Joburg residents threaten legal action if sewer stench and pollution isn't solved

Residents of Bryanfern say there are 80 sewer leaks in the area which are spilling into the Klein Jukskei River.

21 March 2024 - 11:12
By Rorisang Kgosana
Sewer leaks in parts of Johannesburg were becoming a health risk as the leaks spill into the Klein Jukskei River.
Image: Bryanfern Resident Association Sewer leaks in parts of Johannesburg were becoming a health risk as the leaks spill into the Klein Jukskei River.

Frustrated Johannesburg residents have threatened to take legal action should Johannesburg Water continue to ignore sewer leaks which have left a stench over their homes and sewage seeping into the Bryanfern Spruit and the Klein Jukskei River.

Bryanfern residents have had enough of the air pollution which they say has been unattended to for years and polluted and contaminated the river.

Unrepaired sewer leaks have resulted in sewage spilling into the river between Oxford Road in Ferndale and Main Road in Bryanston. 

Bryanfern Residents Association vice-chairperson Bronweyn Craig said this posed a threat to residents, nearby communities and the city's water supply as there are were dozens of  sewer leaks. .

“In the broader area, there are more than 80 sewage leaks between the Klein Jukskei, a tributary of the Jukskei River that ultimately runs into the Hartbeespoort Dam and Bronkhorstspruit River. Unless the matter is addressed as a matter of urgency, the Bryanfern Residents Association will have no option but to seek legal advice.

“The residents’ association is deeply concerned that a repeat of last year’s Hammanskraal cholera outbreak, which claimed 20 lives, could occur in the area,” said Craig.

DA ward 104 councillor Emi Koekemoer told TimesLIVE she has repeatedly reported the stench and leaks to Johannesburg Water but her complaints have been ignored. The stench has affected house sales in the area.

“Residents on Cedar Street in Bryanston can barely breathe. A resident lost two offers on her house which was on the market because of the smell. It makes people sick. In the summer months, it becomes worse. It’s a big health and safety concern. The river runs into Hartbeespoort Dam and everyone around that river is affected all the way to the dam ... No-one is taking it seriously,” Koekemoer told TimesLIVE.

She said she first brought the issue to the attention of Johannesburg Water on January 12 2022 as the smell became unbearable for residents. Since then, she has reported the matter every two weeks but has received no response.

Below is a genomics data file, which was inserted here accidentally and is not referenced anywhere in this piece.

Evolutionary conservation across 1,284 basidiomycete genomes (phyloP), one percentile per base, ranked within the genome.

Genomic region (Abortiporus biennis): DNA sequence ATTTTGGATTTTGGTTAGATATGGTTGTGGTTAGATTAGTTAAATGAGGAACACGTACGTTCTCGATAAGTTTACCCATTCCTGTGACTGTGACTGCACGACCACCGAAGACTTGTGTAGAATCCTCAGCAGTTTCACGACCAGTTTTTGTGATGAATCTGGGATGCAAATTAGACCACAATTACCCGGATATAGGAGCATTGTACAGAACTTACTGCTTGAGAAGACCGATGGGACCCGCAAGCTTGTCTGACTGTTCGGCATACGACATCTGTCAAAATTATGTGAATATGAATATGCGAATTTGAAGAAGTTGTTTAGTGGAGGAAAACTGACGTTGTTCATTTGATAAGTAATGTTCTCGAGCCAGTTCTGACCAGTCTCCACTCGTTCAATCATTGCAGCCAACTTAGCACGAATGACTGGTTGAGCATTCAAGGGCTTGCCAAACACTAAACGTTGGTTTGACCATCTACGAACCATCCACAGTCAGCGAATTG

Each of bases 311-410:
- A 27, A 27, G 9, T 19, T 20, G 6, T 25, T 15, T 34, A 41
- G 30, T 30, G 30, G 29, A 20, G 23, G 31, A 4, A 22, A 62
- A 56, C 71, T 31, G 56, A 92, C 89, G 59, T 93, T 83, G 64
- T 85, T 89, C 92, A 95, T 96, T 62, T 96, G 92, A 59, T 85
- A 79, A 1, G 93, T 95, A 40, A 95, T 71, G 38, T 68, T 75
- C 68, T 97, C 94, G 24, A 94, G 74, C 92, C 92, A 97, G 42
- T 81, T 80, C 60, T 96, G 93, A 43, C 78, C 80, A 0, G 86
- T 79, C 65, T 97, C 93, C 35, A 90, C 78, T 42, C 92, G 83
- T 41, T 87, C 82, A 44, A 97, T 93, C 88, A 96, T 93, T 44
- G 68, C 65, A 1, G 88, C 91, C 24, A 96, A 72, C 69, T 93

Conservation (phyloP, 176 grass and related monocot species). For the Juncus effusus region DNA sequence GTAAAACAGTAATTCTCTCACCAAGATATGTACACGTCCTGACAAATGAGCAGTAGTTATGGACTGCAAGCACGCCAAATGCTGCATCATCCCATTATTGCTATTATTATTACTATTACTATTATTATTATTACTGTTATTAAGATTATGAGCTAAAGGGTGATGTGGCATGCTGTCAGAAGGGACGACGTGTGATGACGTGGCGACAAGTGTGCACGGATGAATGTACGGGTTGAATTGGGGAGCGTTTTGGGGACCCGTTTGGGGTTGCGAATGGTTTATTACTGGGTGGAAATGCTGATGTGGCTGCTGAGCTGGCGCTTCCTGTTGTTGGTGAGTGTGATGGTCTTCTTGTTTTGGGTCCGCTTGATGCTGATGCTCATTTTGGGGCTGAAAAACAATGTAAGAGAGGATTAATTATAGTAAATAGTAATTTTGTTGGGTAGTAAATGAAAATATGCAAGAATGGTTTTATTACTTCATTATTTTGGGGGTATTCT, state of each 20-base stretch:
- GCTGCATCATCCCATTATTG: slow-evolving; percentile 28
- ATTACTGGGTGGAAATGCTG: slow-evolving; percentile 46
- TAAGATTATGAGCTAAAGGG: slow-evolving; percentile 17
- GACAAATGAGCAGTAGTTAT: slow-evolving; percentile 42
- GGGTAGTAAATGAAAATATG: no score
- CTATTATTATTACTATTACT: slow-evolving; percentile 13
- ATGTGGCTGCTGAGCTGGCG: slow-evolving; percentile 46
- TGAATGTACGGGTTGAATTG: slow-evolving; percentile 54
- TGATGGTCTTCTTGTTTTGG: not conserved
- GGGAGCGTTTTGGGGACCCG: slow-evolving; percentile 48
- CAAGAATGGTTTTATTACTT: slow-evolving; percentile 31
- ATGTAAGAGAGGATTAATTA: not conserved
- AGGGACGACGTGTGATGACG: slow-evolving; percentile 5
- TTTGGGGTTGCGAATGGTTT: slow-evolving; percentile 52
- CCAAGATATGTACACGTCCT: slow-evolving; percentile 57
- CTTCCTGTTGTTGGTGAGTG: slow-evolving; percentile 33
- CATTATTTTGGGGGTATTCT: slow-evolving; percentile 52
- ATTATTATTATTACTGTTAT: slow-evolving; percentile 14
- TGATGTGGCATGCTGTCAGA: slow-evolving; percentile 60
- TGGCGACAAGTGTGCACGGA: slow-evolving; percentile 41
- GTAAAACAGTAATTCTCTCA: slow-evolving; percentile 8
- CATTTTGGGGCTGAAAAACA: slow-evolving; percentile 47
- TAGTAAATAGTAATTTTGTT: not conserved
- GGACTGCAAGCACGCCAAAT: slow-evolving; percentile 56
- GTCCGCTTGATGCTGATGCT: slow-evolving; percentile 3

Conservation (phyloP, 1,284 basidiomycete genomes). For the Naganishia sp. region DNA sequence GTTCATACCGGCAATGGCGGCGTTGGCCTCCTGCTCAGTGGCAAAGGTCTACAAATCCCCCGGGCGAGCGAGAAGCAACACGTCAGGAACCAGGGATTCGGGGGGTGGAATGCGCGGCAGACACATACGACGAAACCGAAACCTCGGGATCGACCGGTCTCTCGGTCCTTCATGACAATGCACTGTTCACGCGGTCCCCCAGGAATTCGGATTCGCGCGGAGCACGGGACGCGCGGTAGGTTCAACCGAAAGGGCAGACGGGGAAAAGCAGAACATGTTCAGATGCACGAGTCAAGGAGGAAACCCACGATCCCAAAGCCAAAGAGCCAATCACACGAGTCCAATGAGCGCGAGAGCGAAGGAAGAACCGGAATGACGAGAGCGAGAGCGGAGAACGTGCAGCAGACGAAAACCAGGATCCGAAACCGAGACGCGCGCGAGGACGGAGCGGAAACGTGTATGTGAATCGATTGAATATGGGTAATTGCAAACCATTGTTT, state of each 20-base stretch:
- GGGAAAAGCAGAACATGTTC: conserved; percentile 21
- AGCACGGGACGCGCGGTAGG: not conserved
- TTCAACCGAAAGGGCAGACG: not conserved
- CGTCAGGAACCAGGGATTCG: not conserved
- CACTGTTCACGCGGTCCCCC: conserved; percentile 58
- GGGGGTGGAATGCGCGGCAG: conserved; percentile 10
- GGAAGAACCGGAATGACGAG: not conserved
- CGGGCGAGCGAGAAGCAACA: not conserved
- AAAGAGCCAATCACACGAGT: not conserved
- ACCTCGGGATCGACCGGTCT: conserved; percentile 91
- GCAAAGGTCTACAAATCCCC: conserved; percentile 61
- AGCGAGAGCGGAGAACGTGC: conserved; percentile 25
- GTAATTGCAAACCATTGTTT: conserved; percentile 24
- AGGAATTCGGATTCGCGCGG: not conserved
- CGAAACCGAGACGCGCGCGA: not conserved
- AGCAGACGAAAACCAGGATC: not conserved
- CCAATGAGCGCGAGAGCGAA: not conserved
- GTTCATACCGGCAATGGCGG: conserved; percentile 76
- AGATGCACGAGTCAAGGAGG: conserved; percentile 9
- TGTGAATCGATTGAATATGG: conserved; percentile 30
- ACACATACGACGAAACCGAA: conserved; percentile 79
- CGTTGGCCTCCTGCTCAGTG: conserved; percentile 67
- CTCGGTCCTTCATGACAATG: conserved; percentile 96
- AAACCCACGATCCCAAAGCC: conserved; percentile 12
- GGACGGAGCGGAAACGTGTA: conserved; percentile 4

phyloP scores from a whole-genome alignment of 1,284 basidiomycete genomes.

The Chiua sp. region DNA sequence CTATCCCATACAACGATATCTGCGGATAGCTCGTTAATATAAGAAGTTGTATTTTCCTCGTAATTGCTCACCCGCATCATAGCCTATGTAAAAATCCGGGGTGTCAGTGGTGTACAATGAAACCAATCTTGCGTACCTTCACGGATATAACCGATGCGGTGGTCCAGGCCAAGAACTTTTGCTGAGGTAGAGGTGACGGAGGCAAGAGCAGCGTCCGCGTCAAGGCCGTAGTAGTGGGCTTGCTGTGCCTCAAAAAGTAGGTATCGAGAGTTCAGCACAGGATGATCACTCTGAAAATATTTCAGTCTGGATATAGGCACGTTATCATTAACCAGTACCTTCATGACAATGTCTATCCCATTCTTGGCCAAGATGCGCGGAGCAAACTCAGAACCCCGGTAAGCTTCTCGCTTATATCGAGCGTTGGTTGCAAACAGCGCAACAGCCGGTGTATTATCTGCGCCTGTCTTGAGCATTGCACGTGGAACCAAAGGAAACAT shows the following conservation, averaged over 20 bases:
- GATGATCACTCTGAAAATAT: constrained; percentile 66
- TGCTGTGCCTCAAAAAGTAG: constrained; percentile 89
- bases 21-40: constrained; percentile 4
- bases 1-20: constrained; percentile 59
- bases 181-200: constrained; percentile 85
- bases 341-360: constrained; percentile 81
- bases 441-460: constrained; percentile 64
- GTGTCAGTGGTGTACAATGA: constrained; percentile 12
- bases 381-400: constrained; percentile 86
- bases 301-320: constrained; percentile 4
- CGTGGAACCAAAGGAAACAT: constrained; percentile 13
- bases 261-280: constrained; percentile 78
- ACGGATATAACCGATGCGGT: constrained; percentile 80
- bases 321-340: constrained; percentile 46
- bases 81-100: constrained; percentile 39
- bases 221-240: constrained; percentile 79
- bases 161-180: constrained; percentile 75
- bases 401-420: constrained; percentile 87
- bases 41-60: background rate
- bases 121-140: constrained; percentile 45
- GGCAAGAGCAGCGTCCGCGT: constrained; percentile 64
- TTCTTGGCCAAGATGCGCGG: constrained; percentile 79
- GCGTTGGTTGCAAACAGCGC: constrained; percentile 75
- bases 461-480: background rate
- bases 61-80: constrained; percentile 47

“I started escalating [the matter] to the acting regional manager on a monthly basis and since then, they say they will look into it every time but nothing ever happens,” she said.

The WaterCAN community action network tested the water in the river last year and found high levels of E. coli and faecal bacteria. This was after sewage from pipes close to the Zandspruit pump station spilling into the river over the years.

“In short, the bacteriological count in the sampled water is very high for recreational use and cannot be used for drinking by humans or animals,” WaterCAN said.

The department of water & sanitation's Green Drop Progress Assessment Report of 2023 found that 64% of wastewater treatment works are at a high or critical risk of discharging partially treated or untreated water into rivers and the environment.

The report found that could negatively affect the environment and pose risks to human health such as possible cholera outbreaks associated with wastewater pollution.

The Bryanfern Residents Association says there are more than 80 sewer leaks in the broader area around Bryanston and Ferndale.
Image: Bryanfern Residents Association The Bryanfern Residents Association says there are more than 80 sewer leaks in the broader area around Bryanston and Ferndale.

In another attempt to resolve the matter, the DA caucus requested Johannesburg Water in November last year to investigate the sewer leaks. They also asked for a report identifying leakages along the river banks that require repairs. The water entity has however remained mum, Koekemoer said. 

“That is still not forthcoming and we asked for it again this year. Instead, Johannesburg Water and the regional manager asked that I send a list of sewer leaks in the ward, which is not the councillor's job to identify sewer leaks. To a large extent, residents have been helping and would notify me and I would send it through but Johannesburg Water is not co-operative. They are brushing it off like it’s not a serious thing.”

Johannesburg Water spokesperson Nombusa Shabalala said the entity is aware of the sewer leaks but often finds foreign objects and grease clogging the sewer system.

She said such leaks are repaired as and when they are reported.

“Currently, technical teams are attending to the reported leaks. However, the teams struggled to gain access to some of the areas with the leakages, hence why it took some time to repair some of the leakages,” she said.

As to the high number of sewer leaks, she said this is due to the clogging of sewer pipes including foreign objects such as wipes, toys, or solid materials found lodged in the pipes. Grease and fat build-up from kitchen drains also restrict the flow of sewage.

“Over time, minerals and scale can accumulate on the inner walls of pipes, narrowing the pipe diameter and reducing flow. Preventing these issues involves responsible disposal practices and adherence to local bylaws and regulations to ensure the efficient operation of sewage systems.”